What is Mould?

Mould is the common term for fungi – a microorganism which includes approximately 300,000 different species and will show on surfaces as patches of black, green, brown, yellow or pink – often accompanied by an unpleasant, lingering odour.

What causes Mould?

Mould spores are invisible to the naked eye and float through the air, growing when a spore lands on a moist surface, preferably in a dark place. To grow, mould needs mould spores, a food source (eg. wood, plaster, cotton), darkness (mould doesn’t usually need sunlight), warmth, and oxygen. Excess moisture is the key contributing factor for mould growth as the others are usually always present in a building – whether that be your home or place of work.

It is important to remember that a certain degree of moisture will always be and should be present in the air. For year round comfort, it is recommended that humidity levels sit circa 40% – too much or too little can have a significant impact not only on your health, but the health of the building too. There are various ways to increase and decrease humidity levels and a moisture survey can help you identify the current humidity levels within your property.

But how does excess moisture get into the air in my home / place of work?

There are several ways that excess moisture could be getting into your home, or even your workplace. The four most common types of damp include rising damp, penetrating damp, damp caused by defective plumbing and damp caused by condensation.

Rising Damp

Rising damp occurs when the water on the ground level rises up into the house or building, having bypassed the damp proof course – a layer of waterproof material in the wall of a building near to the ground.

Rising damp will not usually rise above 36 inches from ground level and therefore usually only affects basements and ground floor rooms. With the trademark of a ‘tide mark’ low down on the wall, rising damp will also often leave a white mark – this is a result of the salt contained within the water.

Mould does not usually accompany rising damp as the salt prevents it from growing. However, if left untreated, it can cause other issues such as cracked plaster and lifting wallpaper.

Penetrating Damp

Found exclusively on external walls and ceilings, penetrating damp is caused by water passing through a building defect such as a missing roof tile or pointing. It will be most evident after rainfall and will appear as an obvious damp patch which will dry out as the weather improves.

As the water can pick up salt as it passes through the building material, mould will rarely grow as a result of penetrating damp. Much like with rising damp, if there is any salt present, this will stop the mould from being able to grow.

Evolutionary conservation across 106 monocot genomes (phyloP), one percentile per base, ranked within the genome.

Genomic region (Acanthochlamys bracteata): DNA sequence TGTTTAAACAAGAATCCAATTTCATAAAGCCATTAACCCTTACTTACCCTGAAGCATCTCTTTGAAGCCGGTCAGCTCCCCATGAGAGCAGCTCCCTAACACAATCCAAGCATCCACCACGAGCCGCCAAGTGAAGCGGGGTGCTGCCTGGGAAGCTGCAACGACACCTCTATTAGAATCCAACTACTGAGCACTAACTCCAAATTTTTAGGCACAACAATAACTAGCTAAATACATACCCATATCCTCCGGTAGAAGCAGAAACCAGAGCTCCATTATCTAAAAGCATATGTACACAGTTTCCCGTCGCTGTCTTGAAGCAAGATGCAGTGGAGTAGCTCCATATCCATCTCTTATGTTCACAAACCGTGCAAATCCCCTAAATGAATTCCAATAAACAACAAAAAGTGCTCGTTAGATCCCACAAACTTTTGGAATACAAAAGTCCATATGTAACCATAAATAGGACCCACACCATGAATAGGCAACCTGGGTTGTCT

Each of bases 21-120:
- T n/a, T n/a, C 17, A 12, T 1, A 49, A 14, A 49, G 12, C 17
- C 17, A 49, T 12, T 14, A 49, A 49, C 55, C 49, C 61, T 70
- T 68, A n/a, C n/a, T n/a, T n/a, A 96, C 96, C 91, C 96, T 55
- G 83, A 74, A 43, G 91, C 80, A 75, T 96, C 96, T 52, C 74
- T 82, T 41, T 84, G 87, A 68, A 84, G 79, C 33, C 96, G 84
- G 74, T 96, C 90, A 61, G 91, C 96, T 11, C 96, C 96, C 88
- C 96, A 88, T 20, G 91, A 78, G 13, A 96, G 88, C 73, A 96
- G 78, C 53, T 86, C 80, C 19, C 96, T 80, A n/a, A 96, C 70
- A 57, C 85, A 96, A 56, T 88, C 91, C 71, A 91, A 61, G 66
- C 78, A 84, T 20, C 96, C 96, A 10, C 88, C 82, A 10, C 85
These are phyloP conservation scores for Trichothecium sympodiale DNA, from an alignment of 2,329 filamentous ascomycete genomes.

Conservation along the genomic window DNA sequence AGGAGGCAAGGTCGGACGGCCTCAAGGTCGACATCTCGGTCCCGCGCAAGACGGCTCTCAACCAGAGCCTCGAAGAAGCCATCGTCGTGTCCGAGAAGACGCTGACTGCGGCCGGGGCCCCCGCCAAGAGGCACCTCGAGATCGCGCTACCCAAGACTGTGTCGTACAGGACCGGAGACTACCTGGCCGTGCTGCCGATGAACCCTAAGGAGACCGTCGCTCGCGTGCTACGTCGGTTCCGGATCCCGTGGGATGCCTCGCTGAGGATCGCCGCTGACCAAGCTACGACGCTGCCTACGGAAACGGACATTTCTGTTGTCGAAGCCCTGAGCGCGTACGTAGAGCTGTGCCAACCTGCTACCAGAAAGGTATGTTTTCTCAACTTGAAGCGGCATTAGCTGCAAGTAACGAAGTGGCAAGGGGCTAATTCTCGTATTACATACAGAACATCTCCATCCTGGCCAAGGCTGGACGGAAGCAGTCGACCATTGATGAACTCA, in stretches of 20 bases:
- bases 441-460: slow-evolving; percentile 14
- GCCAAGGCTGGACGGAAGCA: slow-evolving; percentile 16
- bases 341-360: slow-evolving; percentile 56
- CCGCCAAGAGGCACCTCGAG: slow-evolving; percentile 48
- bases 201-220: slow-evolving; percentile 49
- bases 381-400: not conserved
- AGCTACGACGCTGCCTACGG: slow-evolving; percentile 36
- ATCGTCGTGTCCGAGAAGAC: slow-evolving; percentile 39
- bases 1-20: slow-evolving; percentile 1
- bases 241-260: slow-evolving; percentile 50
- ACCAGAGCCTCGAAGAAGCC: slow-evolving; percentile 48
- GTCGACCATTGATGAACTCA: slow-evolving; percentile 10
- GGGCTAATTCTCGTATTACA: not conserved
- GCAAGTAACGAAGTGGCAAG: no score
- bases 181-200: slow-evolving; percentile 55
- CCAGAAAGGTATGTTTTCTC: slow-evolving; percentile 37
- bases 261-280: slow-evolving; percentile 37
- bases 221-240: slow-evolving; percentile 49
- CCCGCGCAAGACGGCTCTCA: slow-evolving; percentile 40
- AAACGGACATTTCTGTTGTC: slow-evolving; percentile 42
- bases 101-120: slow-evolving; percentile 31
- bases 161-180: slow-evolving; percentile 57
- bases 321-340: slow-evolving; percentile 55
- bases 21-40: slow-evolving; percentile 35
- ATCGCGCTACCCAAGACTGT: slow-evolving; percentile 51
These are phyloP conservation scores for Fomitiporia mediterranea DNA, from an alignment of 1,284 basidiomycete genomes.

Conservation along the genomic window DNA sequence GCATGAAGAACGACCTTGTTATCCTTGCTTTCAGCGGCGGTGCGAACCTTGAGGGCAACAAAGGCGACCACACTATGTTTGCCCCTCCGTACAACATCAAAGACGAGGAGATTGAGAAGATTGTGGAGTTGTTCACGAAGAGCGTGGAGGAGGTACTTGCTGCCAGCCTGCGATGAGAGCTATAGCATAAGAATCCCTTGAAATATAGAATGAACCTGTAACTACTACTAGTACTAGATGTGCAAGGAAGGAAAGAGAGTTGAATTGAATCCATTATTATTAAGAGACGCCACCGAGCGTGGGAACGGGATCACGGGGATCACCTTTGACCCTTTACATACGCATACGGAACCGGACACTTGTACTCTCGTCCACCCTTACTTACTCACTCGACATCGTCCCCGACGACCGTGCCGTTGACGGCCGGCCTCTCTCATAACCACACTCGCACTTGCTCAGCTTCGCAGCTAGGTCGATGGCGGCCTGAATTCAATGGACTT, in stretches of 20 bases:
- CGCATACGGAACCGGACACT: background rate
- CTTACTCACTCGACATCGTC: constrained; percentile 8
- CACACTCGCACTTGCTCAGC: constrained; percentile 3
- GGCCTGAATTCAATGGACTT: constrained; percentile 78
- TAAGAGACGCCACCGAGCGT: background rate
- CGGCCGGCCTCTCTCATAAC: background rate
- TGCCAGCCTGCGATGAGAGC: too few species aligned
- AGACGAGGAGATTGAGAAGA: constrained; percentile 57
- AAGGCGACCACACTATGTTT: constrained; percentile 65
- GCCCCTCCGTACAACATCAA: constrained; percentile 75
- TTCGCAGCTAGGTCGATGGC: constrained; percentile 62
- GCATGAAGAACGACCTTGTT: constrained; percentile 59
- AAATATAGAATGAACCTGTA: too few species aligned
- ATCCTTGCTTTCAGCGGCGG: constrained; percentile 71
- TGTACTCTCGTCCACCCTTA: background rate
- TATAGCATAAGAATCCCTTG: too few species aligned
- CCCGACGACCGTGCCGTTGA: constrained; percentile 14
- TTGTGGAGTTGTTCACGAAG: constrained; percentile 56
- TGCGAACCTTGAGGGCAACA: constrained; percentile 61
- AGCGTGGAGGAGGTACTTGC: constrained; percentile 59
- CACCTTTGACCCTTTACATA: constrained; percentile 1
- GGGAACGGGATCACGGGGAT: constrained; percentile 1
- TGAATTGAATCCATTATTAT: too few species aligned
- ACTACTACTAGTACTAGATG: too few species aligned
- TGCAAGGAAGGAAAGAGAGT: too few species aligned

Defective Plumbing

Whether it’s a leak from the toilet, shower, sink or a pipe, defective plumbing can affect internal walls and ceilings. Appearing as an obvious damp patch, damp from defective plumbing will appear no matter the weather outside and may get worse after a certain utility is used (such as the shower is turned on or the toilet is flushed).

Although rare on larger leaks as the area will be too wet and waste water is generally poisonous to mould, it can appear if left untreated. Rot in wooden joists and floorboards is also a risk of leaving a plumbing defect untreated which, in severe cases, can lead to them collapsing.

Condensation

The most common cause of mould is condensation – water which collects as droplets on a cold surface when humid air is in contact with it (think of those cold mornings when your heating is turned on and how much water is sitting on the surface of your windows). Condensation is most commonly found on or around windows, especially during the winter, but also regularly grows within the corners of a room and on north facing walls. It can even be found behind large objects such as beds and wardrobes – areas that do not get much ventilation – especially when up against an external wall.

There are many contributing factors to condensation and many are a result of lifestyle. From simple actions such as boiling a kettle or drying clothes indoors, there is a lot that we do every single day that adds to the amount of moisture in the air.

Mould is almost always seen with this type of damp and is often the hardest to remove as the cause (ie lifestyle) is not usually adjusted once the mould has been removed, resulting in it returning again and again.

If you want to get rid of mould, first you have to get rid of the excess moisture.

In part two of our blog, we look at condensation in more depth and the ways you can help prevent it.